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Suggestions for Securing a Unix or Linux Computer

Following are guidelines for securing a computer that is running a version of the Unix or Linux operating system. These rules are broad in scope; the specifics of each particular operating system preclude an authoritative guide that will cover them all (check here for detailed security recommendations for your specific OS). The main focus of this guide is on using encrypted communications and avoiding running unneeded services.

  1. Run a command like "netstat -an" to see which ports your computer is listening to. You should understand why your computer is listening to each port that is reported. Do not run telnet (port 23) or ftp (20 and 21), because authentication is done over the wire in clear text. (Even in a switched environment one is not immune to packet sniffing). For computers that house sensitive data, other services such as smtp (25) and http(s) (80, 8080, or 443), which have a poor security history and are prime targets for network abusers, should not be used either. Various services like chargen (19) and echo (7), which many systems activate by default, should not be on unless they serve a specific purpose. Some rpc services like ttdbserver also have a poor track record and should not be used. Hopefully if you are in a campus environment you will have other machines in place as DNS servers, so be sure to disable bind as well, because it has a poor record for security.
  2. Use only encrypted authentication tools like Secure Shell version 2 (ssh2) and/or kerberos in order to protect login credentials. Very good free tools like openssh are quite robust, standards compliant, and easy to build for any Unix or Linux operating system. A good and free Windows terminal client that speaks ssh2 is Putty. Secure shell version 1 is weak and should not be used. Machines running a ssh daemon should not have it configured to failover to ssh1 if the client cannot speak ssh2. If you are building ssh2 be sure that you have the latest openssl version as well. Disable any r-services that may be in place by default such as rsh, rexec, rcp, and rlogin. These services are extremely vulnerable and should be replaced with similar ssh and scp commands.
  3. Make use of a system logging tool like syslog and copy all of your logs to a dedicated syslog server. Running a syslog server that collects the logs from all of the other systems is a great idea. More than likely if someone is clever enough to break into your system they are clever enough to know how to purge the logs and cover their tracks. Having a syslog server allows one to at least have some confidence in knowing who has done what in the past. Syslog is the most common tool for this type of logging and comes bundled with most flavors of Unix and Linux. Review your syslog files regularly (e.g., weekly) to make sure nothing unusual is taking place.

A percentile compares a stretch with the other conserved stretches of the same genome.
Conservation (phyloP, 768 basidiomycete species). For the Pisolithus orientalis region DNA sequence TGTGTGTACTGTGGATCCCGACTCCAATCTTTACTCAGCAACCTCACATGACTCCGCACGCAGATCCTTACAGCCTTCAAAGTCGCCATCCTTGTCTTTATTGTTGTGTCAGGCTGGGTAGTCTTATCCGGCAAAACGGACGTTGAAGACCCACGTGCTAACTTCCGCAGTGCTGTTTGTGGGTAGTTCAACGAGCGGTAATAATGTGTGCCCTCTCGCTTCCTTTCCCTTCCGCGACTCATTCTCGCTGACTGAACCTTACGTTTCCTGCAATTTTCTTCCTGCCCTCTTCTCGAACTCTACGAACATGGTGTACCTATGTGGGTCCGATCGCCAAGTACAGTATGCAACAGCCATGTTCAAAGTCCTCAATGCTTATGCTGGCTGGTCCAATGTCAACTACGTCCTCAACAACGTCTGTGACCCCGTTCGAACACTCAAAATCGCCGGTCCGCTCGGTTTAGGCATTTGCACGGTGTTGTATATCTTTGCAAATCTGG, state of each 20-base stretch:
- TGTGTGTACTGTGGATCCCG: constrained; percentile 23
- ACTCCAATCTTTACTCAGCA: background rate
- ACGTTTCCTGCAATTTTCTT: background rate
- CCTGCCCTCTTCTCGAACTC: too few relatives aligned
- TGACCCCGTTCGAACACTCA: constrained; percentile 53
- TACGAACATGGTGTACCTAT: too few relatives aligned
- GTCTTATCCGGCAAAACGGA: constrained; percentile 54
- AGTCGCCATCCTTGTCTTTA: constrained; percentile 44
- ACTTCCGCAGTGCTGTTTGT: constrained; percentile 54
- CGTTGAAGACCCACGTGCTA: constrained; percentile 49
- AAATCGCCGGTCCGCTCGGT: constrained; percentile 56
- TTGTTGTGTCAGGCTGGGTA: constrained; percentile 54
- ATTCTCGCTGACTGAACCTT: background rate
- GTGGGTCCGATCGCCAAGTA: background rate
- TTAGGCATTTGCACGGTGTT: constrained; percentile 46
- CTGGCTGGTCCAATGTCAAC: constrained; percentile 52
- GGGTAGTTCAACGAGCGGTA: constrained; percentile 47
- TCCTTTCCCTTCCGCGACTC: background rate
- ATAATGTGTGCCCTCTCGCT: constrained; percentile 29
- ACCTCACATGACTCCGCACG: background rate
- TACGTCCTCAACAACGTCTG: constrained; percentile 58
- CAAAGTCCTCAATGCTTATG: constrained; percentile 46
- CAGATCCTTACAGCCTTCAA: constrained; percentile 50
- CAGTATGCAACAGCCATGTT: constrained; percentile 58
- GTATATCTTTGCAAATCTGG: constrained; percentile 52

4. Review your /etc/passwd and /etc/security/passwd files regularly to make sure all userids have a password (not null) and that only the root user has a UID of 0. Expiring passwords at least every three or four months will help ensure that old users lose access even when the sysadmin forgets to remove them. Requiring strong passwords is a necessity. Removal of default system userids like "guest" is also very important. Do not allow the use of shared accounts among users as this makes audit controls useless. One user, one account.
  5. Avoid logging in as root. When logging into a system, login with a non-root userid and only su to root if absolutely necessary. Never log in to a remote host as root on a user's computer—you never know what viruses or keylogging programs may be running.
  6. Log in to your systems often and see what processes are running. Using commands like "ps -ef" to list all processes can be very enlightening. Anything that isn't immediately obvious as a usual system or user process should be checked out. Reviewing who has logged into a system with "last" is also a great idea, and using system accounting commands like "sar" will help you find potential abuse as well.
  7. Keep your systems patched. Make use of security information outlets like CERT by getting on their mailing list so that you receive important security alerts in a timely manner. There is no substitute for keeping up with the latest exploits and fixes on the systems for which you are responsible. Most vendors make patches available in short order once a security bug is found, so check your vendor's Web sites often. A frequent review of Web sites like SANS with their many online resources including the Top 20 List can help to keep checklists of things to do to lock down a machine. Great resources for reviewing specific vulnerabilities can be found at the CVE Dictionary and at BUGTRAQ. If you want to run a Linux box and are shopping for a secure distribution, consider the Bastille Linux hardening scripts, which are intended for use by those who want some way to lock down Red Hat, Debian, or Mandrake distributions.
  8. Do not copy or move the Add Health data out of the secured directory or off of the secured server for any reason.

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